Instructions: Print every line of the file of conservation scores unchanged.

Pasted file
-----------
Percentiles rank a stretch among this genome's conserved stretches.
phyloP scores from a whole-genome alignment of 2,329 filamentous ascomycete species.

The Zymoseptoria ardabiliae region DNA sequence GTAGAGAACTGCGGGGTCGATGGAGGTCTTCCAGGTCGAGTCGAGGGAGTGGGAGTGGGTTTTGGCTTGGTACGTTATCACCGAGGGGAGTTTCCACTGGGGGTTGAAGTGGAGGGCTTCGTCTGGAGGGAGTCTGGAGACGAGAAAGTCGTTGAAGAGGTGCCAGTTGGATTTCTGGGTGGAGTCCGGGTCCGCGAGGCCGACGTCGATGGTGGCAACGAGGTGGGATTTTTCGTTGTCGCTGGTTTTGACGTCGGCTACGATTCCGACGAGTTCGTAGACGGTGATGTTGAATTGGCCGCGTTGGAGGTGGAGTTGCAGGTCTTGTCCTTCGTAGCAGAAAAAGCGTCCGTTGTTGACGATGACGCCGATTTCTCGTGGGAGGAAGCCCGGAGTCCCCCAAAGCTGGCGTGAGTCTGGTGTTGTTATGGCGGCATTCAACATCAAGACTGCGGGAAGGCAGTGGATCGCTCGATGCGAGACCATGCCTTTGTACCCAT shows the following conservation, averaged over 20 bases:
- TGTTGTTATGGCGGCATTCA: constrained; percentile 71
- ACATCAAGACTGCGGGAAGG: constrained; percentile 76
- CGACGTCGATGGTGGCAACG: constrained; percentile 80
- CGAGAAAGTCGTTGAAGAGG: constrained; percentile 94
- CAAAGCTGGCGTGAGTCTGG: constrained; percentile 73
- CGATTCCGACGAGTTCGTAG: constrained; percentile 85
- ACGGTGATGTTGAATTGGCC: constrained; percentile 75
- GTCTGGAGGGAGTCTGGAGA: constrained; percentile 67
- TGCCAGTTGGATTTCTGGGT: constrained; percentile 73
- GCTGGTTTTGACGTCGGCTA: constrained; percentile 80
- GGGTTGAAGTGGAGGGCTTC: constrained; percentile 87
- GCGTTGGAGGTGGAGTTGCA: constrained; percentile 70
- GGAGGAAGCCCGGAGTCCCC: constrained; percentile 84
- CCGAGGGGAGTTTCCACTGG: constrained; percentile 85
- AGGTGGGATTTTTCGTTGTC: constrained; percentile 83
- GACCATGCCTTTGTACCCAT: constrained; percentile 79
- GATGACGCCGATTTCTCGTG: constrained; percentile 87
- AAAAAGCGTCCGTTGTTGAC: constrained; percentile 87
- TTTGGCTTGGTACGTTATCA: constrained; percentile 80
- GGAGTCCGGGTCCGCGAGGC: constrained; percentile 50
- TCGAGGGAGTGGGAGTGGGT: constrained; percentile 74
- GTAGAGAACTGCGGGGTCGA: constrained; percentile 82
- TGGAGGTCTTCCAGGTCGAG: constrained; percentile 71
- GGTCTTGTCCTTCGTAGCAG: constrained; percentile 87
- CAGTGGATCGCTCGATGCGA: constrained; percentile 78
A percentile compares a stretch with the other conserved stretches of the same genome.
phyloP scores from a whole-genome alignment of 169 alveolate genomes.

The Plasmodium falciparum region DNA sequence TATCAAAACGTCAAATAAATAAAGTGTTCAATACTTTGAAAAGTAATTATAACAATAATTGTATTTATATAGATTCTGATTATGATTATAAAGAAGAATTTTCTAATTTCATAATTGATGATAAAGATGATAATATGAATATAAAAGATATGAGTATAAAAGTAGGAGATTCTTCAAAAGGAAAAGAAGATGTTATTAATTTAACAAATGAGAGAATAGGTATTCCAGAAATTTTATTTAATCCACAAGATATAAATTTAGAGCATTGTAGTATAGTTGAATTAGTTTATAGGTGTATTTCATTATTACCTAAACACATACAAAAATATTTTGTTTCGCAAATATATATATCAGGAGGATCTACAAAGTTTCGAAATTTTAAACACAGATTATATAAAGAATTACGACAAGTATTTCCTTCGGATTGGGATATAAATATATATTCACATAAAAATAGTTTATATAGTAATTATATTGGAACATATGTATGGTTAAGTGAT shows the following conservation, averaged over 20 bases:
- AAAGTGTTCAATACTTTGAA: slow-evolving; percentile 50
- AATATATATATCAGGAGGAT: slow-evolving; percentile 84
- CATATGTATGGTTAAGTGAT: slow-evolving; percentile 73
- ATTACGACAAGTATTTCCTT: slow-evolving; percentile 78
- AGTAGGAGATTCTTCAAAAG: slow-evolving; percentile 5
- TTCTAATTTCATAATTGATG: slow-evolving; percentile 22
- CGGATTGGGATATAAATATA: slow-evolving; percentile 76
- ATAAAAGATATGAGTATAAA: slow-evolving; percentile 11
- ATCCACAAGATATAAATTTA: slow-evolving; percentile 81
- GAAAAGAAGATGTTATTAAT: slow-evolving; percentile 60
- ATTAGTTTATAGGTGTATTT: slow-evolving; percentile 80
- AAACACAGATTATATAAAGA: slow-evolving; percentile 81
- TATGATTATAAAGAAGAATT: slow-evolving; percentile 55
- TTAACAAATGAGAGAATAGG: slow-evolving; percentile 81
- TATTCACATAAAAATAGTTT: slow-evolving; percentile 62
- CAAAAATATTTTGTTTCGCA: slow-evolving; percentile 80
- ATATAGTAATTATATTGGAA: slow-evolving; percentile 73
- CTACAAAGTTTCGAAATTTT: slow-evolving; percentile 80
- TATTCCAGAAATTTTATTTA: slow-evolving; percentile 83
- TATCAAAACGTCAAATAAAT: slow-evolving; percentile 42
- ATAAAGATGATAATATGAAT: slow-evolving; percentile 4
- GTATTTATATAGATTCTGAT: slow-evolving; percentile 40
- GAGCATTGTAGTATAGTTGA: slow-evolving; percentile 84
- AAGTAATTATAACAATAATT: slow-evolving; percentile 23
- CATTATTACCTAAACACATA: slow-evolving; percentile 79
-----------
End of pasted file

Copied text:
Percentiles rank a stretch among this genome's conserved stretches.
phyloP scores from a whole-genome alignment of 2,329 filamentous ascomycete species.

The Zymoseptoria ardabiliae region DNA sequence GTAGAGAACTGCGGGGTCGATGGAGGTCTTCCAGGTCGAGTCGAGGGAGTGGGAGTGGGTTTTGGCTTGGTACGTTATCACCGAGGGGAGTTTCCACTGGGGGTTGAAGTGGAGGGCTTCGTCTGGAGGGAGTCTGGAGACGAGAAAGTCGTTGAAGAGGTGCCAGTTGGATTTCTGGGTGGAGTCCGGGTCCGCGAGGCCGACGTCGATGGTGGCAACGAGGTGGGATTTTTCGTTGTCGCTGGTTTTGACGTCGGCTACGATTCCGACGAGTTCGTAGACGGTGATGTTGAATTGGCCGCGTTGGAGGTGGAGTTGCAGGTCTTGTCCTTCGTAGCAGAAAAAGCGTCCGTTGTTGACGATGACGCCGATTTCTCGTGGGAGGAAGCCCGGAGTCCCCCAAAGCTGGCGTGAGTCTGGTGTTGTTATGGCGGCATTCAACATCAAGACTGCGGGAAGGCAGTGGATCGCTCGATGCGAGACCATGCCTTTGTACCCAT shows the following conservation, averaged over 20 bases:
- TGTTGTTATGGCGGCATTCA: constrained; percentile 71
- ACATCAAGACTGCGGGAAGG: constrained; percentile 76
- CGACGTCGATGGTGGCAACG: constrained; percentile 80
- CGAGAAAGTCGTTGAAGAGG: constrained; percentile 94
- CAAAGCTGGCGTGAGTCTGG: constrained; percentile 73
- CGATTCCGACGAGTTCGTAG: constrained; percentile 85
- ACGGTGATGTTGAATTGGCC: constrained; percentile 75
- GTCTGGAGGGAGTCTGGAGA: constrained; percentile 67
- TGCCAGTTGGATTTCTGGGT: constrained; percentile 73
- GCTGGTTTTGACGTCGGCTA: constrained; percentile 80
- GGGTTGAAGTGGAGGGCTTC: constrained; percentile 87
- GCGTTGGAGGTGGAGTTGCA: constrained; percentile 70
- GGAGGAAGCCCGGAGTCCCC: constrained; percentile 84
- CCGAGGGGAGTTTCCACTGG: constrained; percentile 85
- AGGTGGGATTTTTCGTTGTC: constrained; percentile 83
- GACCATGCCTTTGTACCCAT: constrained; percentile 79
- GATGACGCCGATTTCTCGTG: constrained; percentile 87
- AAAAAGCGTCCGTTGTTGAC: constrained; percentile 87
- TTTGGCTTGGTACGTTATCA: constrained; percentile 80
- GGAGTCCGGGTCCGCGAGGC: constrained; percentile 50
- TCGAGGGAGTGGGAGTGGGT: constrained; percentile 74
- GTAGAGAACTGCGGGGTCGA: constrained; percentile 82
- TGGAGGTCTTCCAGGTCGAG: constrained; percentile 71
- GGTCTTGTCCTTCGTAGCAG: constrained; percentile 87
- CAGTGGATCGCTCGATGCGA: constrained; percentile 78
A percentile compares a stretch with the other conserved stretches of the same genome.
phyloP scores from a whole-genome alignment of 169 alveolate genomes.

The Plasmodium falciparum region DNA sequence TATCAAAACGTCAAATAAATAAAGTGTTCAATACTTTGAAAAGTAATTATAACAATAATTGTATTTATATAGATTCTGATTATGATTATAAAGAAGAATTTTCTAATTTCATAATTGATGATAAAGATGATAATATGAATATAAAAGATATGAGTATAAAAGTAGGAGATTCTTCAAAAGGAAAAGAAGATGTTATTAATTTAACAAATGAGAGAATAGGTATTCCAGAAATTTTATTTAATCCACAAGATATAAATTTAGAGCATTGTAGTATAGTTGAATTAGTTTATAGGTGTATTTCATTATTACCTAAACACATACAAAAATATTTTGTTTCGCAAATATATATATCAGGAGGATCTACAAAGTTTCGAAATTTTAAACACAGATTATATAAAGAATTACGACAAGTATTTCCTTCGGATTGGGATATAAATATATATTCACATAAAAATAGTTTATATAGTAATTATATTGGAACATATGTATGGTTAAGTGAT shows the following conservation, averaged over 20 bases:
- AAAGTGTTCAATACTTTGAA: slow-evolving; percentile 50
- AATATATATATCAGGAGGAT: slow-evolving; percentile 84
- CATATGTATGGTTAAGTGAT: slow-evolving; percentile 73
- ATTACGACAAGTATTTCCTT: slow-evolving; percentile 78
- AGTAGGAGATTCTTCAAAAG: slow-evolving; percentile 5
- TTCTAATTTCATAATTGATG: slow-evolving; percentile 22
- CGGATTGGGATATAAATATA: slow-evolving; percentile 76
- ATAAAAGATATGAGTATAAA: slow-evolving; percentile 11
- ATCCACAAGATATAAATTTA: slow-evolving; percentile 81
- GAAAAGAAGATGTTATTAAT: slow-evolving; percentile 60
- ATTAGTTTATAGGTGTATTT: slow-evolving; percentile 80
- AAACACAGATTATATAAAGA: slow-evolving; percentile 81
- TATGATTATAAAGAAGAATT: slow-evolving; percentile 55
- TTAACAAATGAGAGAATAGG: slow-evolving; percentile 81
- TATTCACATAAAAATAGTTT: slow-evolving; percentile 62
- CAAAAATATTTTGTTTCGCA: slow-evolving; percentile 80
- ATATAGTAATTATATTGGAA: slow-evolving; percentile 73
- CTACAAAGTTTCGAAATTTT: slow-evolving; percentile 80
- TATTCCAGAAATTTTATTTA: slow-evolving; percentile 83
- TATCAAAACGTCAAATAAAT: slow-evolving; percentile 42
- ATAAAGATGATAATATGAAT: slow-evolving; percentile 4
- GTATTTATATAGATTCTGAT: slow-evolving; percentile 40
- GAGCATTGTAGTATAGTTGA: slow-evolving; percentile 84
- AAGTAATTATAACAATAATT: slow-evolving; percentile 23
- CATTATTACCTAAACACATA: slow-evolving; percentile 79